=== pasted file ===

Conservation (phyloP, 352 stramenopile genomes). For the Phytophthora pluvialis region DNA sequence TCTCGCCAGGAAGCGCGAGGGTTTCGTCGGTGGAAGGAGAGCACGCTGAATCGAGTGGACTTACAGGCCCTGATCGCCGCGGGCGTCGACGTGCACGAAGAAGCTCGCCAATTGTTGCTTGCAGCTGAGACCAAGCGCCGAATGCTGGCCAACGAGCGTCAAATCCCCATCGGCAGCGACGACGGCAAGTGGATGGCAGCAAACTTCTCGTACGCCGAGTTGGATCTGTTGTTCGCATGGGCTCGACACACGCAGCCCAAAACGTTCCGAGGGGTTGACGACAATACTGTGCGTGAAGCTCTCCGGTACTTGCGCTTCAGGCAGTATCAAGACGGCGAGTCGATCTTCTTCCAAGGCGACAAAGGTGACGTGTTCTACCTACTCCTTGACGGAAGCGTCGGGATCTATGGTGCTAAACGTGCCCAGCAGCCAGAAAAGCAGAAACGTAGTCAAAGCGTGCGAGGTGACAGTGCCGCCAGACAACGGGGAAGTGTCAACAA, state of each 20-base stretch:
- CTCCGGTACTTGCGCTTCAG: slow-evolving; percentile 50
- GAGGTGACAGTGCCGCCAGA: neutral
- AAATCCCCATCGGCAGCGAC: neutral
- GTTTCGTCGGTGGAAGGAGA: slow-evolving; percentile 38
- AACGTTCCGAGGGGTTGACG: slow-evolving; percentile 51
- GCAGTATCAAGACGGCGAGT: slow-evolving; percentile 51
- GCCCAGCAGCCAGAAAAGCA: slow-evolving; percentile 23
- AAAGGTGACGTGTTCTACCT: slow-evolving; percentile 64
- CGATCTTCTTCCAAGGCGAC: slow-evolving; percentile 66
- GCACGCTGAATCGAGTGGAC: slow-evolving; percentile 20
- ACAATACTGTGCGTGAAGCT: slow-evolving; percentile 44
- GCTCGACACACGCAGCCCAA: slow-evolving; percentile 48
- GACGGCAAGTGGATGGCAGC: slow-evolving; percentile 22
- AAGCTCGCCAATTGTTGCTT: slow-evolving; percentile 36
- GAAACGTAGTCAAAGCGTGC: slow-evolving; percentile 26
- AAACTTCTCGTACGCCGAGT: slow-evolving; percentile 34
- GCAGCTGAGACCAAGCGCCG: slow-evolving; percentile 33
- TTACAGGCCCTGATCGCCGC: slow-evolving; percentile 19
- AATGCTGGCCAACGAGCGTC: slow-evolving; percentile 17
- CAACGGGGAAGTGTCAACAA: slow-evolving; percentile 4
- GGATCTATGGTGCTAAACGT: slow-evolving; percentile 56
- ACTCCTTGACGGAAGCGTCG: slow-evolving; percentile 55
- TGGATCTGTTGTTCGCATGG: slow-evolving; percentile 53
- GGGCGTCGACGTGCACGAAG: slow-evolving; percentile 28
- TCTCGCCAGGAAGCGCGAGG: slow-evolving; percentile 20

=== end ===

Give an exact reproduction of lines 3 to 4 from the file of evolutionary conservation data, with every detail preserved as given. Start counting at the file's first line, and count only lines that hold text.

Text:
- GAGGTGACAGTGCCGCCAGA: neutral
- AAATCCCCATCGGCAGCGAC: neutral